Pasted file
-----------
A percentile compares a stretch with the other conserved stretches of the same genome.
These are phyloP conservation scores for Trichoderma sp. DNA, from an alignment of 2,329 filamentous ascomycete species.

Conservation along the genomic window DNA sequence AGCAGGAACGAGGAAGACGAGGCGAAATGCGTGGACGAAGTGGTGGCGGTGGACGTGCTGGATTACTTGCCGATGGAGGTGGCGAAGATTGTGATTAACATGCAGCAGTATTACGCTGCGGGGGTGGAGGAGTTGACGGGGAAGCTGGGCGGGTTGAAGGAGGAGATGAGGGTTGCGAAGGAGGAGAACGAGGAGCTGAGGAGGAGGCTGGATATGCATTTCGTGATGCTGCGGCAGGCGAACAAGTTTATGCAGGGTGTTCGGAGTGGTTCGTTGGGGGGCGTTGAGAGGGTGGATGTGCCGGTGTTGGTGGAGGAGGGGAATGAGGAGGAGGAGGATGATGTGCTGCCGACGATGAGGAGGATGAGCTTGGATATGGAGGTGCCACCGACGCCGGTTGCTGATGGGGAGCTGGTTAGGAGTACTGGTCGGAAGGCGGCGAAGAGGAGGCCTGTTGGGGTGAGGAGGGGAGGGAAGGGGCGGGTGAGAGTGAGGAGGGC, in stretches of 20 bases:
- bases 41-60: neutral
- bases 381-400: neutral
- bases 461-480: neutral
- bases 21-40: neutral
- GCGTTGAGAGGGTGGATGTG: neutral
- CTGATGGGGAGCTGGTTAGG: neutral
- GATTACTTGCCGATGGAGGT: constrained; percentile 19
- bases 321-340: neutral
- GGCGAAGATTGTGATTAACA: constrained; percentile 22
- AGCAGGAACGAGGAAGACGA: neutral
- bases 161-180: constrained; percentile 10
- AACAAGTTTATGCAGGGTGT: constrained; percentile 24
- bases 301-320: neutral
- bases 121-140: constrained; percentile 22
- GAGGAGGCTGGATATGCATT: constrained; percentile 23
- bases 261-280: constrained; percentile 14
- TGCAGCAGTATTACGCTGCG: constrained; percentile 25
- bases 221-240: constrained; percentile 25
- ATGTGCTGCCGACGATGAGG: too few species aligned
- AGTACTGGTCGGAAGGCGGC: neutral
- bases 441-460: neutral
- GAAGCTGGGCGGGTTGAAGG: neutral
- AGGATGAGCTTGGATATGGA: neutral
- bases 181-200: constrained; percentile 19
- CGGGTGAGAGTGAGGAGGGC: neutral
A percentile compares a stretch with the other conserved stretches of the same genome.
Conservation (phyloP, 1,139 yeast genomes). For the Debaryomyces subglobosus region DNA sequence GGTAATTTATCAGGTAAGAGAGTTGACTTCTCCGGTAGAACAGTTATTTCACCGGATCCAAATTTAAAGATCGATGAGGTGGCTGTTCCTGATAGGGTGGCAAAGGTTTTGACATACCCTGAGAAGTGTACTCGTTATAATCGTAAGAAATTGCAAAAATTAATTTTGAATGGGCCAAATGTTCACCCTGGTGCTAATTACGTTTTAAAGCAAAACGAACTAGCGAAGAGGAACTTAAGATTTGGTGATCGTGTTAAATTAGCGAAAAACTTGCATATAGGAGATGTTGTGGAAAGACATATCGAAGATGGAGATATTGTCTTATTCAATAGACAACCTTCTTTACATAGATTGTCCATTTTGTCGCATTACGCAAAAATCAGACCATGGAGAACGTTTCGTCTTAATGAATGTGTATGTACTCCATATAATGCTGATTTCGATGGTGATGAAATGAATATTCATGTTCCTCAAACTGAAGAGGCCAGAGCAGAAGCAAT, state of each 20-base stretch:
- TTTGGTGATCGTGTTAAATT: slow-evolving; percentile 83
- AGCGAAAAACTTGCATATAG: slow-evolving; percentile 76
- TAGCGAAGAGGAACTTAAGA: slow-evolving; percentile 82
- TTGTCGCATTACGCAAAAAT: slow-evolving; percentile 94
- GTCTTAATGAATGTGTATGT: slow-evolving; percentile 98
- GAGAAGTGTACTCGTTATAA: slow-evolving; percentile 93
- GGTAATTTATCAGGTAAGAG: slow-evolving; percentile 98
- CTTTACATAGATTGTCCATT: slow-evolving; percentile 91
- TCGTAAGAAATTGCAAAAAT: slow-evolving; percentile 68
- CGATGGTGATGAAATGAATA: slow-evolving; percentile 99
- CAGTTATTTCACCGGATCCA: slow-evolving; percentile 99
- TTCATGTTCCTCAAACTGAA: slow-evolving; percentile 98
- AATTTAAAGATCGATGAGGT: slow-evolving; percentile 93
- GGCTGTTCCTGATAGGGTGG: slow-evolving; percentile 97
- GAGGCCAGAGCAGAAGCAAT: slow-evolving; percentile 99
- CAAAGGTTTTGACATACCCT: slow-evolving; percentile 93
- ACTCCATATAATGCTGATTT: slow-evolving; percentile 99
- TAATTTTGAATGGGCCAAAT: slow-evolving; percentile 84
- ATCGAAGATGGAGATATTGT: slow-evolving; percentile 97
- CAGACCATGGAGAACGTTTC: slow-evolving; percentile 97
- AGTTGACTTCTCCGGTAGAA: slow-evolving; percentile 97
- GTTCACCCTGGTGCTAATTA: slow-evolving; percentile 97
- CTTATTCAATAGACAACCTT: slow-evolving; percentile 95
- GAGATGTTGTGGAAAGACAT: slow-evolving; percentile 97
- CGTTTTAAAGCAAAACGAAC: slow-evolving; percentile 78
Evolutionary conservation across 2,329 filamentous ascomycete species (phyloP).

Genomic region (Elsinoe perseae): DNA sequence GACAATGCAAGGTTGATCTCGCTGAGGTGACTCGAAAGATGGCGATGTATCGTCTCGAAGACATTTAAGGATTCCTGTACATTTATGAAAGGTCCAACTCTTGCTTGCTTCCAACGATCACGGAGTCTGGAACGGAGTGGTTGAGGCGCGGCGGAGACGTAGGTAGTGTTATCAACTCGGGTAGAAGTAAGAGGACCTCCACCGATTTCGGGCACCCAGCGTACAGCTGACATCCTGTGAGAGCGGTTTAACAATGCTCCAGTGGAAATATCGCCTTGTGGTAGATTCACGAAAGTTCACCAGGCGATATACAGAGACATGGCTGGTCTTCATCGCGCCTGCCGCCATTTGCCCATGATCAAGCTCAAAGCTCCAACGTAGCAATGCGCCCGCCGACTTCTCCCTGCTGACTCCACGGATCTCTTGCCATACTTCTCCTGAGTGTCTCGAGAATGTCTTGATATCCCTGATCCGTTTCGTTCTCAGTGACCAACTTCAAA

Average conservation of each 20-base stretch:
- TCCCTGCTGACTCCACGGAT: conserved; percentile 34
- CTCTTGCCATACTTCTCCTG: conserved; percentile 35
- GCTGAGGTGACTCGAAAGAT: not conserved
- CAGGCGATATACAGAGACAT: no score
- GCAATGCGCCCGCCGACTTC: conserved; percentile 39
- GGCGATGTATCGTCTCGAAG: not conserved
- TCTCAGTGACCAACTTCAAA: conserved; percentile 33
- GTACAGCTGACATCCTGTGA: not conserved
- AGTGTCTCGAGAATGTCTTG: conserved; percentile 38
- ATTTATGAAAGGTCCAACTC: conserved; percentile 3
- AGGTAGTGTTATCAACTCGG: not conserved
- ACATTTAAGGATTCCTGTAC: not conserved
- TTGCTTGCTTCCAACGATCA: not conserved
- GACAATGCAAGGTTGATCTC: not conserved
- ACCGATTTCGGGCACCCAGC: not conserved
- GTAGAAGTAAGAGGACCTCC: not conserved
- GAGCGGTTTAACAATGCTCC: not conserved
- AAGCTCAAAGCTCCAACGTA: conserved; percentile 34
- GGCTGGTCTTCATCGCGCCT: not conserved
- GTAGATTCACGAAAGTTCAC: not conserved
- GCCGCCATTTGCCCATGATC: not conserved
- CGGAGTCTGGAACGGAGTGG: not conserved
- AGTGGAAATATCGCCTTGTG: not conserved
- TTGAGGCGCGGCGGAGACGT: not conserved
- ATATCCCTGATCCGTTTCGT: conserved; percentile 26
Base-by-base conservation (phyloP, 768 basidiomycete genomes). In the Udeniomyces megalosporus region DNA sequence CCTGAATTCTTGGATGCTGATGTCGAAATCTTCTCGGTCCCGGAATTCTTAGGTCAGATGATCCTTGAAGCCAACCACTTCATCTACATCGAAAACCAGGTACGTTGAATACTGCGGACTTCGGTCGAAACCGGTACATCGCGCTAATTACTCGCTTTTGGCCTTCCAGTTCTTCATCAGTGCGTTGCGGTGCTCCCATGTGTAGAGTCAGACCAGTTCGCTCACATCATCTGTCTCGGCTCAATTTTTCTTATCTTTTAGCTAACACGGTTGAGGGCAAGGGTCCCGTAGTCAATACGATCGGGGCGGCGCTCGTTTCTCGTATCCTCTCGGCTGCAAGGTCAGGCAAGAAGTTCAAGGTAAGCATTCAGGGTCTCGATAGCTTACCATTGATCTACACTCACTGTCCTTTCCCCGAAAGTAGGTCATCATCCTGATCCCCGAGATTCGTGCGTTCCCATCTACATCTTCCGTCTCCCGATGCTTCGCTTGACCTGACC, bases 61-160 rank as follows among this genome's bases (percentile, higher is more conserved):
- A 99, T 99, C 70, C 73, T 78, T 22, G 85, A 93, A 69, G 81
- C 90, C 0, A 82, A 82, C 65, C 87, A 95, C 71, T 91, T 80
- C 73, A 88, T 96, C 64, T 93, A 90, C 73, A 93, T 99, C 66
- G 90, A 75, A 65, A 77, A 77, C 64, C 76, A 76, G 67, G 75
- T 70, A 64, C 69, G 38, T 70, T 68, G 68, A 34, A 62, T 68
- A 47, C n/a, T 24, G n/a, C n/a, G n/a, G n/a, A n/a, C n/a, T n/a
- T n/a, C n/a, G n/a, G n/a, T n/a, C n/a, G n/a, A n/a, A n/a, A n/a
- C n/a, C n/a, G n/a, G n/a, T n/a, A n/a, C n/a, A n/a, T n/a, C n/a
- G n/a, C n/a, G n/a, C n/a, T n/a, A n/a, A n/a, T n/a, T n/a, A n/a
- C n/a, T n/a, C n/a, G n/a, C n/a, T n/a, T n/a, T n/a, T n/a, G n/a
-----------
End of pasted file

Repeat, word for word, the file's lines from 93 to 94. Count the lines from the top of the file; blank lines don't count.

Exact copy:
- G n/a, C n/a, G n/a, C n/a, T n/a, A n/a, A n/a, T n/a, T n/a, A n/a
- C n/a, T n/a, C n/a, G n/a, C n/a, T n/a, T n/a, T n/a, T n/a, G n/a